Crusader Kings II is a computer game in which you play as any one of hundreds of feudal lords in Europe in the High to Late Middle Ages. Hoping for your family to become just that little bit more powerful, you scheme against your liege, your vassals, and occasionally even your enemies. Meanwhile, at least half of the game's cast of thousands schemes against you. The game's potential for Shakespearean intrigue has made it ripe for post-game write-ups called after-action reports. With the recent release of The Old Gods, an expansion allowing for play as a pagan ruler, PC Gamer published its own series of after-action reports: Lords of the North. The game's thematic similarities to A Song of Ice and Fire/Game of Thrones have not gone unnoticed, either. [more inside]
"The Verse flows throughout Aquaria, through each ripple and wave, through every living being. The Verse binds us, narrator and explorer: my story will become your own, and yours will become mine. You will live my life through my eyes, and you will learn the truth… In time, I would discover far more than I'd wish to learn." [more inside]
Memory Insufficient is a free webzine edited by Zoya Street dedicated to articles about computer games and history. The first issue is called Women's Histories in Games [pdf], with a feature on female pirates. Asian Histories in Games [pdf] is the second issue, the feature being about ken, the Japanese game known as rock, paper, scissors in English. The upcoming issue will be devoted histories of gender and sexual diversity in games. [via Flash of Steel]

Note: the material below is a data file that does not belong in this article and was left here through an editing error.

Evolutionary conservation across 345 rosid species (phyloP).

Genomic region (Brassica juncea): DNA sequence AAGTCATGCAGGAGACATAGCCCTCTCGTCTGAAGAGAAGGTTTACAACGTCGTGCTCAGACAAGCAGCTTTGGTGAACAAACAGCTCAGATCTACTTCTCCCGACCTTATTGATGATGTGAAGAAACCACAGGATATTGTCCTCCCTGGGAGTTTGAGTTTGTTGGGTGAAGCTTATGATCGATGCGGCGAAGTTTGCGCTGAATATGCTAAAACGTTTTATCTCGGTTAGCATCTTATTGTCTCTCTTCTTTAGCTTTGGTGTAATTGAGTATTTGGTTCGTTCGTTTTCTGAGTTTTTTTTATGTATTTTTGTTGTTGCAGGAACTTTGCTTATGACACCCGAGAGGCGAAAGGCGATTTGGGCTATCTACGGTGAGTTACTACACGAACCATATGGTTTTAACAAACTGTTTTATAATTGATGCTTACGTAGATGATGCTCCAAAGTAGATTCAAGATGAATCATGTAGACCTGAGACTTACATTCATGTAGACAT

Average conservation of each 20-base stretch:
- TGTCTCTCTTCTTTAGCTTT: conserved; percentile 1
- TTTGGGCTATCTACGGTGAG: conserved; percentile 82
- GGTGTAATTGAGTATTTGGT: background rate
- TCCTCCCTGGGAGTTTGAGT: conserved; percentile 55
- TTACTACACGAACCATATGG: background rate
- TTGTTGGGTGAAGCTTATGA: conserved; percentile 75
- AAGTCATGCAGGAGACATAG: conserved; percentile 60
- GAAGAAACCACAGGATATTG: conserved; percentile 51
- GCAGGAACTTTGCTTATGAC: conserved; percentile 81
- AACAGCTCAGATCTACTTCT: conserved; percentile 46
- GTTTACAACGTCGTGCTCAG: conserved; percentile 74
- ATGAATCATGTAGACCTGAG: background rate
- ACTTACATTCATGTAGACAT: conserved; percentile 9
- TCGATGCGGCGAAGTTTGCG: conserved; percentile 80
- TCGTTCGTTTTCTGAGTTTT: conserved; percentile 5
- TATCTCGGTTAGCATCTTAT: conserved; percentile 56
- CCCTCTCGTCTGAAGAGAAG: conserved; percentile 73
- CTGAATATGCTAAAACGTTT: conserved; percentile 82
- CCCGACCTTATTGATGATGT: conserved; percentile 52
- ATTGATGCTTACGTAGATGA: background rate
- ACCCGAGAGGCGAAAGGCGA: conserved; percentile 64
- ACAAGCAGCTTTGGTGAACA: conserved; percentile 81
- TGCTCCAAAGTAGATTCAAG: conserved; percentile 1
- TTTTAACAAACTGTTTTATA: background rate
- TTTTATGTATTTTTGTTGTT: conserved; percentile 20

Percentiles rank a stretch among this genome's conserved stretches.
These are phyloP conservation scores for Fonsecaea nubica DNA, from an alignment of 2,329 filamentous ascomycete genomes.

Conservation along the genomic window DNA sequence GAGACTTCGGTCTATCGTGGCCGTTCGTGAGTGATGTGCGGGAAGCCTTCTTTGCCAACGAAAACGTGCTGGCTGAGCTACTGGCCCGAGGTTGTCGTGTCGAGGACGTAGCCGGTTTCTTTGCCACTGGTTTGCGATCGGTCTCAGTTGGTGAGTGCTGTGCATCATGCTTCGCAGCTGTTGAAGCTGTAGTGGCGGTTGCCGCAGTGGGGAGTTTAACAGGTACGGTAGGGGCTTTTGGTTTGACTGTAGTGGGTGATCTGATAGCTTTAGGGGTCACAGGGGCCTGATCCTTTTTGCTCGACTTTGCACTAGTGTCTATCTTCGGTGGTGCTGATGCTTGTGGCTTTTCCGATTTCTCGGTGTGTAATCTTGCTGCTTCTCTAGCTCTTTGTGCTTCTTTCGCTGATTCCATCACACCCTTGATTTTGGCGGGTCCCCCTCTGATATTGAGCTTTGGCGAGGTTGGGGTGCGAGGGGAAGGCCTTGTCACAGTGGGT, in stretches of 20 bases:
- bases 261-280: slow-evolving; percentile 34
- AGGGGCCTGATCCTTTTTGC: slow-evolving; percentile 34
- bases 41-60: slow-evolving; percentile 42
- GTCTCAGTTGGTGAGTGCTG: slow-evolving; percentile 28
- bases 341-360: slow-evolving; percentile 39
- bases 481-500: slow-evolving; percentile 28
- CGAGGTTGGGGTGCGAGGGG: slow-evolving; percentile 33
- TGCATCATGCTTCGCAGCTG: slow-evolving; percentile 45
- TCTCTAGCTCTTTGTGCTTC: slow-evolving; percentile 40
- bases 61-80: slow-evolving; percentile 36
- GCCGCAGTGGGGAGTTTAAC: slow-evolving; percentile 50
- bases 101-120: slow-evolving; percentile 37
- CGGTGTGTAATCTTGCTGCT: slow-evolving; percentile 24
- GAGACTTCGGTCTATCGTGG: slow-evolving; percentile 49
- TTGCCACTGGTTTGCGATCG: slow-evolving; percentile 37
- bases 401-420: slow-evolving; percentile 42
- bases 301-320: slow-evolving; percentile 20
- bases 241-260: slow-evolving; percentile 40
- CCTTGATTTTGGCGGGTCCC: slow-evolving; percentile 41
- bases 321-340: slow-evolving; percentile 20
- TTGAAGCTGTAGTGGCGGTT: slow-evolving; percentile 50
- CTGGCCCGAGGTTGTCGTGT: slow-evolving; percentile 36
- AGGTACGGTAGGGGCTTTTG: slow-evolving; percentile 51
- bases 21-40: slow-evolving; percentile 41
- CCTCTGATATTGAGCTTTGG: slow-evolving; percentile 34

Davis and Ma wrote up a long list of one-paragraph game pitches to prototype. They would be small, manageable games that two people could complete on their own. The game they chose to go with would have to be finished within a year, because that was all they had budgeted for. Among the pitches inspired by board games, roguelikes and all the genres that excited them was a 2D, top-down management game called FTL. The Opposite of Fail - The making of FTL (Previously)
NEW from VIDEO Magazine, arising out of its popular "Arcade Alley" column, it's ELECTRONIC GAMES Magazine!(page of PDF links) Brought to you by editors Frank Laney Jr. and Bill Kunkel, and filled with all the latest news on programmable home console games, computer games (with special coverage for the new ATARI 800 system), stand-alone electronic devices and arcade gaming. [more inside]